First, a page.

Can't have them running the show; thus the purge.

    But it's in the WH' interest to spin it as if folks who failed in their analysis/the intel are being let go.

    No; THOSE folks already cut and ran. Those who are left could have and would have fixed the situation, reparied fromthe damage those who HAVE ALREADY LEFT did by simply giving in to the Office of Special (Master) Plans, and Cheney's fantasies of global penis projection.

    Now, with Goss, those folks are being purged to lay the ground for more sycophants...until these NEW adherents grow a semblance of a consicence, then they will be off too...
     
  17. Casper

    Casper Member+

    Mar 30, 2001
    New York
    I'm not sure that there are really valid reasons to object to him, other than that he's a partisan. To me, that's not enough. He's the devil they know, instead of the devil they don't, and at least Congressional Democrats knew they had some of their own relationship with them.

    I think where the spine is necessary now is in these Republican political appointees. Yes, the President appointed you, but once you're in the job you have responsibilities to the American people. The country could use a little more intra-administration dissent - it would at least create the impression that Bush isn't simply consolidating power, rewarding loyalists and crushing dissenters. That's how I feel at the moment, and it ain't so good.
     
  18. superdave

    superdave Member+

    Jul 14, 1999
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    ?!?!?!

    I thought it was self-evident that the CIA director canNOT be a partisan.

    Guys, it is vital for a large organization to have some people not beholden to the leader, to provide some kind of check. Goss is just another step in the Putinization of America.
     
  19. Casper

    Casper Member+

    Mar 30, 2001
    New York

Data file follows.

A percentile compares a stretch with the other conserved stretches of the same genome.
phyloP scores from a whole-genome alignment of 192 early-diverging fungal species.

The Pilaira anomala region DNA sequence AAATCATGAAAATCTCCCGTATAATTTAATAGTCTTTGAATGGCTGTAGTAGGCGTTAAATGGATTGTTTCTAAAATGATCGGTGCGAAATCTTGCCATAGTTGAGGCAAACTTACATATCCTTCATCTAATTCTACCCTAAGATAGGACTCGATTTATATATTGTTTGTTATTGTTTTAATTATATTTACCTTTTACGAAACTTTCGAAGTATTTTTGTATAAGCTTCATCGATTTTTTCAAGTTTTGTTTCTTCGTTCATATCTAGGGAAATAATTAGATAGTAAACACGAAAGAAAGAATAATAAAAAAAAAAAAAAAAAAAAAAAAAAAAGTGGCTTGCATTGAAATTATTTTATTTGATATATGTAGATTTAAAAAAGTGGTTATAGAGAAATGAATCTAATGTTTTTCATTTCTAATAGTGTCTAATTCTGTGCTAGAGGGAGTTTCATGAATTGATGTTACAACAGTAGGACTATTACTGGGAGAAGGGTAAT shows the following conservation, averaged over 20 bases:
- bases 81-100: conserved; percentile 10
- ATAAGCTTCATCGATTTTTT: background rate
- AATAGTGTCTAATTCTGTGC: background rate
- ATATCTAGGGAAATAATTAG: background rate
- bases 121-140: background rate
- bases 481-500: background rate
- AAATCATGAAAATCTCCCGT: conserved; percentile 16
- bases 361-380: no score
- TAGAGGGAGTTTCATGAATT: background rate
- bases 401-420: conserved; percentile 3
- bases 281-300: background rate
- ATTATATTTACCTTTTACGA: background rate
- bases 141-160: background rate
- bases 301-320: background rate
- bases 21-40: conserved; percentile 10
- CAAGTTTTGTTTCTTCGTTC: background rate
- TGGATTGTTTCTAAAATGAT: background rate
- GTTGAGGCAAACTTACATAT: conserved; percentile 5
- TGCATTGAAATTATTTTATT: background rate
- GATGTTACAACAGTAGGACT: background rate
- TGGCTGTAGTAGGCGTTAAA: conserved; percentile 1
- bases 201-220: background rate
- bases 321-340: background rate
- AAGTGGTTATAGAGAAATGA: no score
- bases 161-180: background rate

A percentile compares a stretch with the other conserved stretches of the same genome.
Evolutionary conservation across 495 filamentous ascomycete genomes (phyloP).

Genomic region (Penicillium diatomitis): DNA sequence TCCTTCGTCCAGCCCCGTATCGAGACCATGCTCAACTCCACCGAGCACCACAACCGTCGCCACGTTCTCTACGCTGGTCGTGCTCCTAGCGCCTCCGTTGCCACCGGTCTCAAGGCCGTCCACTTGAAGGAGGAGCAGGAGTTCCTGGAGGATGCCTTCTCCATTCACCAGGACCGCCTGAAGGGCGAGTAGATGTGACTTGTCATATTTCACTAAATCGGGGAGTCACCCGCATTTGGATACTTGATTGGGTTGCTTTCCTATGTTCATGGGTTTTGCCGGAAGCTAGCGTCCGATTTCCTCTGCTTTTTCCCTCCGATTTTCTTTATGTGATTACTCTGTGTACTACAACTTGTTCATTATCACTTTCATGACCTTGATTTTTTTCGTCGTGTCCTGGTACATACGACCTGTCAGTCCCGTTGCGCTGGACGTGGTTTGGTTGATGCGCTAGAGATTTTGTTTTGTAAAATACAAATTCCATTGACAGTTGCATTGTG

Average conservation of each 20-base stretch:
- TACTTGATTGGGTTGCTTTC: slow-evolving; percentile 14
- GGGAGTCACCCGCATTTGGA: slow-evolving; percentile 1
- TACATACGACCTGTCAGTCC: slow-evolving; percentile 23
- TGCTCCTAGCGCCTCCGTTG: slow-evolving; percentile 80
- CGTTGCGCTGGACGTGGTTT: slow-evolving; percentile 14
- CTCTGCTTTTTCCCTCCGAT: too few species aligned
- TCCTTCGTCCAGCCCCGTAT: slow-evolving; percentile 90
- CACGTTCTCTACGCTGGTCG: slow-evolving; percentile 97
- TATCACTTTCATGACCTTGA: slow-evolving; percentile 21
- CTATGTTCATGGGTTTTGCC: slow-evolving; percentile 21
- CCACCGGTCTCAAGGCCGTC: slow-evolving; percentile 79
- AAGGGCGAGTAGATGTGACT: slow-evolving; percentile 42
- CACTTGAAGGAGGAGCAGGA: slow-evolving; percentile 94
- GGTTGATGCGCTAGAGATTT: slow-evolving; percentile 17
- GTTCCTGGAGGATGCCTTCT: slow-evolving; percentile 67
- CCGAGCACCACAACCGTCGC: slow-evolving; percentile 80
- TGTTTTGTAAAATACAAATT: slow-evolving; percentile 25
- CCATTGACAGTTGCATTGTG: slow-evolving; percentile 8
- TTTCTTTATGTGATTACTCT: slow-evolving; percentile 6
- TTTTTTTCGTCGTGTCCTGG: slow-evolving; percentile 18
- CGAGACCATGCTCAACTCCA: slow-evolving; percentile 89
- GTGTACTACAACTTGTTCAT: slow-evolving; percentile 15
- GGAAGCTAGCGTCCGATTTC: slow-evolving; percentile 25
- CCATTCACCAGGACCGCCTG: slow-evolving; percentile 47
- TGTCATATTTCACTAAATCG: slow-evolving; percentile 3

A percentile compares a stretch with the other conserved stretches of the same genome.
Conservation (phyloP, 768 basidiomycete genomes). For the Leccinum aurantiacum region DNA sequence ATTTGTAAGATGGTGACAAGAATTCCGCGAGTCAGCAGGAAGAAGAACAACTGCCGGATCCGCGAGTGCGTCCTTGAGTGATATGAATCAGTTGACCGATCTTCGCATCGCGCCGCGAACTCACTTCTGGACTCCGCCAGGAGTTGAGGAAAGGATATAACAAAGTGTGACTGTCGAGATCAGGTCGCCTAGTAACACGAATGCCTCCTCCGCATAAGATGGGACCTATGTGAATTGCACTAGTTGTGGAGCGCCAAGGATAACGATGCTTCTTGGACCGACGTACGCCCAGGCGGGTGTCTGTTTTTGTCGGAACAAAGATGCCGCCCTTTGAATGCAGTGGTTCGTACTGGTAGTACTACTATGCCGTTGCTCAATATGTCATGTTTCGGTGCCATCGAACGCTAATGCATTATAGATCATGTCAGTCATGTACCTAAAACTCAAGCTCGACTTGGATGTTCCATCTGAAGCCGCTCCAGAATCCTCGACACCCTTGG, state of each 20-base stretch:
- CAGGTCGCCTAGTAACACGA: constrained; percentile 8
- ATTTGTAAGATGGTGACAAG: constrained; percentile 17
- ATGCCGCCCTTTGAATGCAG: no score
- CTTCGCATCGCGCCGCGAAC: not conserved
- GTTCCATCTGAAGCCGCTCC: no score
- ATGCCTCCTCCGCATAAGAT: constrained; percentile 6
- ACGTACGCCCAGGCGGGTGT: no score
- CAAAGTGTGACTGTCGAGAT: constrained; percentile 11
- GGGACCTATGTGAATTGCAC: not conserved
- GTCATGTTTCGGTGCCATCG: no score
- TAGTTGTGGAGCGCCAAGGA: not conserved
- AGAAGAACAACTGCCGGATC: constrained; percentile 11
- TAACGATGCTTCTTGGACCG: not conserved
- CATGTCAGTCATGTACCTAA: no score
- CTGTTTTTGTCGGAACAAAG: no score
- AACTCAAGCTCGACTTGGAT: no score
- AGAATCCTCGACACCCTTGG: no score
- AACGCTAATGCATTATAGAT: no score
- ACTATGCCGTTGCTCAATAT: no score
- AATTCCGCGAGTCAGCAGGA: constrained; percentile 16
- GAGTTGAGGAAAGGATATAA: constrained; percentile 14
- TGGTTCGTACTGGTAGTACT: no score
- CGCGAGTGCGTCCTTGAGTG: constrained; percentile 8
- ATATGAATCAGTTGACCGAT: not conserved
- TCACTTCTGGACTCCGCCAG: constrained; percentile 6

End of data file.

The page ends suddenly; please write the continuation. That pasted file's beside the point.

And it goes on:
Other than Tenet, name a single CIA director who was not a partisan.

    Tenet's whole career was in intelligence, so he could legitimately claim to be nonpartisan. But everyone else in the history of the CIA, as far as I know, was a political appointee of his party to other roles prior to the CIA.
     
  20. 352klr

    352klr Member

    Jan 29, 2001
    The Burgh of Edin
    No, Tenet could not be classified as non-partisan. He was a Democratic staffer on the SSCI. He had little experience when Boren made him head of staff of the SSCI. In fact, outside of Turner and Judge Webster, I'd say he had the least experience of any DCI.
     
  21. bmurphyfl

    bmurphyfl Member

    Jun 10, 2000
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    WOW! That's quite the case of hypocrisy you have going there.

    You say that the left is irresponsible because we pick and choose the info we want to use to build our case and then ignore the rest. Then, to support your point, you use Scheuer's book to mention that the left is ignoring his statements about connections between Hussein and bin Laden.

    Well, it's interesting how you "pick and choose" points from his book which support your point but ignore Scheuer's feelings about the Iraq War. Here is a quote from the same book you referenced:

    So, you accuse others of picking and choosing while doing it yourself to give the impression that Scheuer was on your side. You were being hypocritical and wrong.
     
  22. Peretz48

    Peretz48 Member+

    Nov 9, 2003
    Los Angeles
    Wow, how profound. Has it ever occurred to you that it's not always what you say but how you say it that counts. Of course we don't know all the exchanges between Mr. Scheuer and his former colleagues. And since nobody else will go on the record, we can only speculate. I've worked with people who piss and moan about everything. Sometimes they're right, but sometimes they're off the mark-by a wide margin. But you seem so enamored of Mr. Scheuer's "courage" that you'll uncritically accept everything he says. And by the way, I don't disagree with his description of Bin Laden as a rational and formidable foe. It does us no good to simply demonize Bin Laden and portray him simply as a slobbering lunatic. But I stand by my reaction to his use of the word great. I just think there's more to this guy, and at some point we will hear from others.
     
  23. superdave

    superdave Member+

    Jul 14, 1999
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    Fair enough, but I'm speaking more of the fact that Goss ran for office as a Republican. That's very different from being part of the cadre of bureaucrats that bounce between thinktanks and op-ed writing, and government positions.
     
  24. Northcal19

    Northcal19 New Member

    Feb 18, 2000
    Celtic Tavern LODO (
    Scheuer was on 60 Minutes (as previously noted) last night. Amongst the things he said that I thought were important was that the Iraq war clearly was a bad move that made us less safe. Now this wasn't some bleeding heart, blue state, liberal swift boat Captain or something. This is a CIA analyst.

    Has anybody noticed what a complete mess Iraq has turned into? Holy crap, this mission may not be quite "accomplished".